coolestpriest:

I’m glad this nerd got in an accident


syntheticimagination:

maaan, I’m really into that pokefusion/splicing thing.




unimpressedcats:

me

(Source: pleatedjeans)





radthur:

IM LOGGIN OUT

earthandanimals:


Turkish Magic by Jon Reid



thatsonofamitch:

hitlervevo:

i wanna know the story behind this





lensblr-network:

Darker side of Sydney (2014)
by griffinsimm.tumblr.com




rockees:

a ferocious beast



bryankonietzko:

michaeldantedimartino:

12345drizzy:

Maybe the greatest gif i have ever come across!

Love this!

HAHAHA! Hardest working fans in the business.

mucholderthen:

THE ANDROMEDA GALAXY IN FAR-INFRARED AND X-RAYS Explosive stars in its interior // cooler, dusty stars forming in its many rings.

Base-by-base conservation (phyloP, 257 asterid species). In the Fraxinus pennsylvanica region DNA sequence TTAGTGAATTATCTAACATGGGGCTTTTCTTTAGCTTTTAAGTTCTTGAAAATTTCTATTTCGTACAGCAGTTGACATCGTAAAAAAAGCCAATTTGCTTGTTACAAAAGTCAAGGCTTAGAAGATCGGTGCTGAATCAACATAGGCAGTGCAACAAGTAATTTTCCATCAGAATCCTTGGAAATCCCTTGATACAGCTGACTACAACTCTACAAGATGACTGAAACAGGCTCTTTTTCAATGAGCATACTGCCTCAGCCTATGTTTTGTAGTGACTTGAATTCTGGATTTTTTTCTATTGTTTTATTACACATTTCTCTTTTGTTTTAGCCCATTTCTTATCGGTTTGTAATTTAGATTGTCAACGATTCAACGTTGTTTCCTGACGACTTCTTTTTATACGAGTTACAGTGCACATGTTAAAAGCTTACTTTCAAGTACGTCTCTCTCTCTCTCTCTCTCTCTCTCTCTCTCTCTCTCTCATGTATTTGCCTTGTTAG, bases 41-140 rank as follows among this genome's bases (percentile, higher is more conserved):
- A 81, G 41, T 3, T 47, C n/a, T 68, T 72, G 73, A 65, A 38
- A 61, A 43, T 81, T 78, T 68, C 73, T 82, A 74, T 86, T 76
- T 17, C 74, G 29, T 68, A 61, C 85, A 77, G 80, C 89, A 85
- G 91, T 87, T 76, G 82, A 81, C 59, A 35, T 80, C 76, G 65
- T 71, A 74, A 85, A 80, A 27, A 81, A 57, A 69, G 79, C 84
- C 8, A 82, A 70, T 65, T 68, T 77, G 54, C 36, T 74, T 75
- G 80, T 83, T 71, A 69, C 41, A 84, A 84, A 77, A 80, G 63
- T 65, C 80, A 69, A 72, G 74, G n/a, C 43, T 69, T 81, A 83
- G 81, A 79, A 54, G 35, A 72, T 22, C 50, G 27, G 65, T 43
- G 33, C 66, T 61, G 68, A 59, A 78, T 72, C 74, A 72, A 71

The image is a combination of observations from the European Space Agency’s Herschel Space Observatory taken in far-infrared light (seen in orange hues), and the ESA’s XMM-Newton telescope captured in X-rays (seen in blues).
Herschel provides a detailed look at the cool clouds of star birth that line the galaxy’s five concentric rings. Massive young stars are heating blankets of dust that surround them, causing them to glow in the longer-wavelength infrared light, known as far-infrared, that Herschel sees.
In contrast, XMM-Newton is capturing what happens at the end of the lives of massive stars. It shows the high-energy X-rays that come from, among other objects, supernova explosions and massive dead stars rotating around companions. These X-ray sources are clustered in the center of the galaxy, where the most massive stars tend to form.

Credit: ESA/Herschel/PACS/SPIRE/J. Fritz, U. Gent; X-ray: ESA/XMM Newton/EPIC/W. Pietsch, MPE  |||  Image and narrative via Wikimedia